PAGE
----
According to Countryaah, the first residents of what is today Canada were Inuit – “Eskimos” – and tribes that wandered across the Bering Tree from Asia. The European settlers who arrived in North America in the 16th century estimated that at that time 10-12 million natives lived on the continent.
In the 17-19. century, the area was alternately under English and French control until parliament and the king formalized the area as an English colony. The colonization was particularly brought about by the lucrative trade in skins, and the local population reached ½ million by the end of the 19th century.
The British-North American Agreement of 1867 stated that the Canadian Constitution should be similar to the English one. The king should have the executive authority entrusted with a general governor with his advice. The legislative authority was to be based on a parliament consisting of a Senate and a House of Commons.
In 1931, the British Parliament exempted Canada from the agreement that colonial laws should be implemented in the colony, and Canada gained legislative autonomy. That same year, Norway recognized Canadian supremacy over the Arctic areas north of the continent itself.
In 1981, the Canadian government agreed with the British Parliament to initiate a constitutional transition. It culminated in 1982 with the replacement of the 1867 agreement with the Canada Act. It involved the autonomy and status of state associated with the United Kingdom.
The 1982 Act contained a Declaration of Rights and Freedoms which included a recognition of the country’s multi-national heritage and the rights of indigenous peoples, the principle of equality between the 10 provinces and their local supremacy over their natural resources.
- AllCityPopulation: Find Canada demographics including latest population, life expectancy, age structure, and urbanization.
The efforts to slow the rise of the Protestant English around 1760 are an essential part of the religious and nationalist background that the province of Quebec has historically held the role of guardian of the Catholic faith, the French “race” and the French language in North America.
Quebec had been founded as early as 1608 as the first French city in North America. French colonization took place at a slow pace, and this was the basis for a relatively harmonious relationship between the Native American population and the French settlers. British colonization started only later in the 17th century and took place at a faster pace. This was the basis of conflict between British settlers in Upper Canada – now Ontario – and French settlers in Lower Canada – now Quebec. A prolonged war caused the city of Quebec to fall in 1759, and by the peace treaty in 1763 the French crown abandoned all claims to Canada. In contrast, the French-speaking population was promised that it could maintain its language and Catholic religion.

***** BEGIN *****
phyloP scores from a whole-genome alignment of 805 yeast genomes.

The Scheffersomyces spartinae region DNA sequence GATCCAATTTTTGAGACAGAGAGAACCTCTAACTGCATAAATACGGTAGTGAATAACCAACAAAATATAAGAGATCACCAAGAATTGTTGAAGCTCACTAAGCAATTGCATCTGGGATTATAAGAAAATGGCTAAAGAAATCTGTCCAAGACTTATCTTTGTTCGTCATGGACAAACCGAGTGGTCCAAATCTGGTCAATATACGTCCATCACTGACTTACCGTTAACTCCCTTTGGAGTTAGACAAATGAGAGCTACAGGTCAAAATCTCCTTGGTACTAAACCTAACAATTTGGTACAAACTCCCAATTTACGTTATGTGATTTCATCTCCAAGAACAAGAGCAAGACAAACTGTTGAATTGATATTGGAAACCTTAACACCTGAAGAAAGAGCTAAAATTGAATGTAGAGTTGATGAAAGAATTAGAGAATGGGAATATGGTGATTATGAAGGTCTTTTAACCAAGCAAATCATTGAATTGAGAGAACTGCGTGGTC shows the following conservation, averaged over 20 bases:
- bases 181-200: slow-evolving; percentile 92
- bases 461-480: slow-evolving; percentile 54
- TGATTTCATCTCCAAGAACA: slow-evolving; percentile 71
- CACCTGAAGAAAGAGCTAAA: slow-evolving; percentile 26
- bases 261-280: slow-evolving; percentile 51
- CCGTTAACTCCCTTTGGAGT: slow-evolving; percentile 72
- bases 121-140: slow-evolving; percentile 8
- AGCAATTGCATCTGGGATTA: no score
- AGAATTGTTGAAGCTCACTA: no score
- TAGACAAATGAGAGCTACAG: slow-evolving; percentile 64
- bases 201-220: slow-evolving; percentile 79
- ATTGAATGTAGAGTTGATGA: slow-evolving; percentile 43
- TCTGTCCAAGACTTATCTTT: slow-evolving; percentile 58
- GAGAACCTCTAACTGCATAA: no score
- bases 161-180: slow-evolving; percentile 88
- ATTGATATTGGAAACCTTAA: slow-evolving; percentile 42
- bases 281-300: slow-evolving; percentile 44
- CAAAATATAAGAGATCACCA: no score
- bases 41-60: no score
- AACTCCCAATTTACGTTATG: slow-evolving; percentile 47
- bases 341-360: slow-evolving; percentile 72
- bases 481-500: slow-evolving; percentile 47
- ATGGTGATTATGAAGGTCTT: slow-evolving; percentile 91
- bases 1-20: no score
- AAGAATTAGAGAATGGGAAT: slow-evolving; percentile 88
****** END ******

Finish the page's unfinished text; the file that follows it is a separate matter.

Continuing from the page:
Despite these guarantees, the French people quickly became economically inferior. Capital accumulation was largely concentrated on English hands. A feudal agricultural structure and a strongly conservative Catholic church also helped keep the French population down. In 1837, outbreaks erupted in Quebec, supported in part by the poor communities of Upper Canada. The rebellion was beaten with great brutality, but social and political discontent continued.
Meanwhile, the French-speaking population grew. The 6,000 Frenchmen of 1769 had become 6,000,000 Quebecois in 1960. In Quebec, 80% of the population today speak French as their first language and protect their cultural identity.
Since 1960, Quebec has undergone rapid economic development, from being a reclusive semi-feudal and ecclesiastically dominated agricultural community to becoming a modern urbanized industrial society. The process has been characterized by the fact that the language differences have been made into class distinctions. The capital owners have been English speaking, while the wage workers have been French speaking. This has led to a sharp recovery in the trade union movement. In 1972, it found the only general strike so farin North America place in Quebec, with occupation of factories and small towns. At the same time, there was a sharp recovery in the independence movement that had little significance in the past. In 1976, the separatist party Parti Quebecois, with René Lévesque, won the election and formed government. Quebec’s independence stands on the party’s program, although it has also been open to various compromise solutions. In 1977, the local government decided that French should be the official language of education, trade and local administration.
The Federal Government had until then met the independence movement with a mixture of repression, indifference and compromise. Thus, in 1970, the state of emergency in Quebec was declared in connection with the abduction of the local government’s Labor Minister Laporte.
Although Lévesque rejected the possibility of unilateral withdrawal from the federation and instead proposed an “association status” with common currency and customs, this proposal was rejected by a 1980 referendum with 59.5% of the vote against 40.5%. Ten years later, an opinion poll found that 62% of Quebec citizens continued to support the idea of ”freedom” for their province. In 1995, Parti Québecois called for a new referendum that yielded a much narrower result: 50.4% of the population voted against leaving the federation, while 49.6% voted.